SOURCE / INDUSTRIES
New export controls won't have big impact on BDS services: insider
Published: Sep 01, 2020 08:18 PM

File photo of a model of the Beidou Satellite Navigation System.Photo:Xinhua



China's efforts to better protect some of its most advanced technologies, through the means of a newly updated export control catalogue published on Friday, will not slow down global use of the BeiDou Navigation Satellite System (BDS), an industry insider told the Global Times on Tuesday.

China on Friday added 23 cutting-edge technologies to a list of restricted export items ranging from vegetable breeding and metal 3D printing to advanced drilling tools and software used in oil and gas extraction, strengthening the regulatory foundation for technology export controls in relation to countries and regions that are hostile to China.

Messaging transmission encryption technology used by the BDS is on the list. The BDS is China's largest space-based system and one of four global navigation networks, alongside the US' GPS, Russia's GLONASS and the EU's Galileo.

However, Wang Bo, a satellite navigation system expert with the Beijing Institute of Technology, said the newly updated catalogue will have little impact on the BDS' civilian use in the global market, as the restricted technology is primarily focused on military use.

"The encryption technology is for military use, and this sector should naturally be included in the catalogue. But signals for civilian use are always open to the public, and foreign companies can download them online," Wang told the Global Times. "We welcome more foreign companies to use it. The more, the better."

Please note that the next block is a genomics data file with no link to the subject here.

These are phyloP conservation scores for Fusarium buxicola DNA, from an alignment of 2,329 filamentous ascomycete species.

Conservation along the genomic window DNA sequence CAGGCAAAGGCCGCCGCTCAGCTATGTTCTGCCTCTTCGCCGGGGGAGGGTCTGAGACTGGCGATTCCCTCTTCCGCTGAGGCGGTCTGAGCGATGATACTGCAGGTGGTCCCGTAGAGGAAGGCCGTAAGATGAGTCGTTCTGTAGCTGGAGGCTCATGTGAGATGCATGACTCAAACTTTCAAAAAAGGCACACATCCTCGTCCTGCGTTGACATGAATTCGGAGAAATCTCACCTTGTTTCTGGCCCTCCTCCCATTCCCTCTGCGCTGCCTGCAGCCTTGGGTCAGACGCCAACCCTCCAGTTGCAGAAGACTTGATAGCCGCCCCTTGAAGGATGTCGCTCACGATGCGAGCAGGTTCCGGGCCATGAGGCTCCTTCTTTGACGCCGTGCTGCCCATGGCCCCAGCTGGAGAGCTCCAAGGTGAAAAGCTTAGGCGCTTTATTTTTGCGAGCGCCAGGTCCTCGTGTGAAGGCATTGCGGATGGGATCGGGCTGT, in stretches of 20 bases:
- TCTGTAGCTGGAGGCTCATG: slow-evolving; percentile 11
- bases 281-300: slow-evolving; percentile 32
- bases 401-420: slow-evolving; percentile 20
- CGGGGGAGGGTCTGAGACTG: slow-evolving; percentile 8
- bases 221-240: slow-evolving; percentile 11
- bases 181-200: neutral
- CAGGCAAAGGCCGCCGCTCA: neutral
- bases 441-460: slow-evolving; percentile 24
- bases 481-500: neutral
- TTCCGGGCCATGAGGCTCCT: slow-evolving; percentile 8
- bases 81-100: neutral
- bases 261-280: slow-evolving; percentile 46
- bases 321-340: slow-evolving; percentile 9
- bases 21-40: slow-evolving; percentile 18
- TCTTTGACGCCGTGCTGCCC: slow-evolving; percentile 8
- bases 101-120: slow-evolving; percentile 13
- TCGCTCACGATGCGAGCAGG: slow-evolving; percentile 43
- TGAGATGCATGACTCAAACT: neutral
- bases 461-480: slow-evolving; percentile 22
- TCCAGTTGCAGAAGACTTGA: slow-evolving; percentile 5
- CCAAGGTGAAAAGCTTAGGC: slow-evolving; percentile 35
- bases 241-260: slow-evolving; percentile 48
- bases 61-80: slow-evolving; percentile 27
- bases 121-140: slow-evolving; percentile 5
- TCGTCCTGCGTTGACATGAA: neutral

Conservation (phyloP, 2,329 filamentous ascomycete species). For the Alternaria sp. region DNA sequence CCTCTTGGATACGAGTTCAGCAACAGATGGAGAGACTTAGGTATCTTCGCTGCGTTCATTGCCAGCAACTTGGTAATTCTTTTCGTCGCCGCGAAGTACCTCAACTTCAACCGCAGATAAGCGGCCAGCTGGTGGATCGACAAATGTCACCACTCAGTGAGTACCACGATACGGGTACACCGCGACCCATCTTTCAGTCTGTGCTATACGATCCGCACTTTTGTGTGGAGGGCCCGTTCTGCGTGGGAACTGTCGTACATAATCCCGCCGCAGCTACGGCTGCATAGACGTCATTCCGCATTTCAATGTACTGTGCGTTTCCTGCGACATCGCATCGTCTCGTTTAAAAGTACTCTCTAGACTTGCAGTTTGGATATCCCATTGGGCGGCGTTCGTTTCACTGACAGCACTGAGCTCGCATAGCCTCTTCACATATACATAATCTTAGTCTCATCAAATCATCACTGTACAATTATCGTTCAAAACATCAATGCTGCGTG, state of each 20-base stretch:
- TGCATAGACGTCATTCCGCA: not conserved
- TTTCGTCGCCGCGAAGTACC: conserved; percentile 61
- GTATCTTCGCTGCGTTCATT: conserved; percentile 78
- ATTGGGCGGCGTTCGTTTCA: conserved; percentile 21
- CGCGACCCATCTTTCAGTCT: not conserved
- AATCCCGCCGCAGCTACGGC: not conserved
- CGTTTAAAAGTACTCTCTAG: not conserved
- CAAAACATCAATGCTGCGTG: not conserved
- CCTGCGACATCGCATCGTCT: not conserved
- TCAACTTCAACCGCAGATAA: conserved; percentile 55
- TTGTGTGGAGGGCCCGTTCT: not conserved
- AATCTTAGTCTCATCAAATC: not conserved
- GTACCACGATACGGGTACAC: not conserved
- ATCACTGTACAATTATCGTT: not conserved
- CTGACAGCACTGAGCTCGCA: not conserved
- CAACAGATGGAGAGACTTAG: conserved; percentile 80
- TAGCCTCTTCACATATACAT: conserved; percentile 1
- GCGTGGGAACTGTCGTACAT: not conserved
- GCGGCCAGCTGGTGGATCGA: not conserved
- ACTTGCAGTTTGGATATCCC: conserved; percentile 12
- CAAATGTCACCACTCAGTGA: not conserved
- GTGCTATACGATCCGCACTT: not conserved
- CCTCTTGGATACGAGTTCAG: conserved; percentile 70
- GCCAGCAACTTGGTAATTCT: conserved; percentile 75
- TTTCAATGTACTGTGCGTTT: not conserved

Since the catalogue was drawn up to protect China's technology and economic security, it makes sense to list technologies associated with the BDS. When the last version of the catalogue was drawn up in 2008, the BDS was still at the fledging stage, Wang said.  

The BDS provides global users with basic navigation, global short message communication, and international search and rescue services. The system's services cover more than 200 countries and regions, with more than 100 million users and 200 million daily services.

More foreign companies are beginning to roll out devices that are compatible with BeiDou navigation as the system began to roll out full global services this year.

Japanese consumer electronics firm Sony launched a global navigation satellite systems chip that supports the BDS on August 19, the company said in a press release sent to the Global Times.


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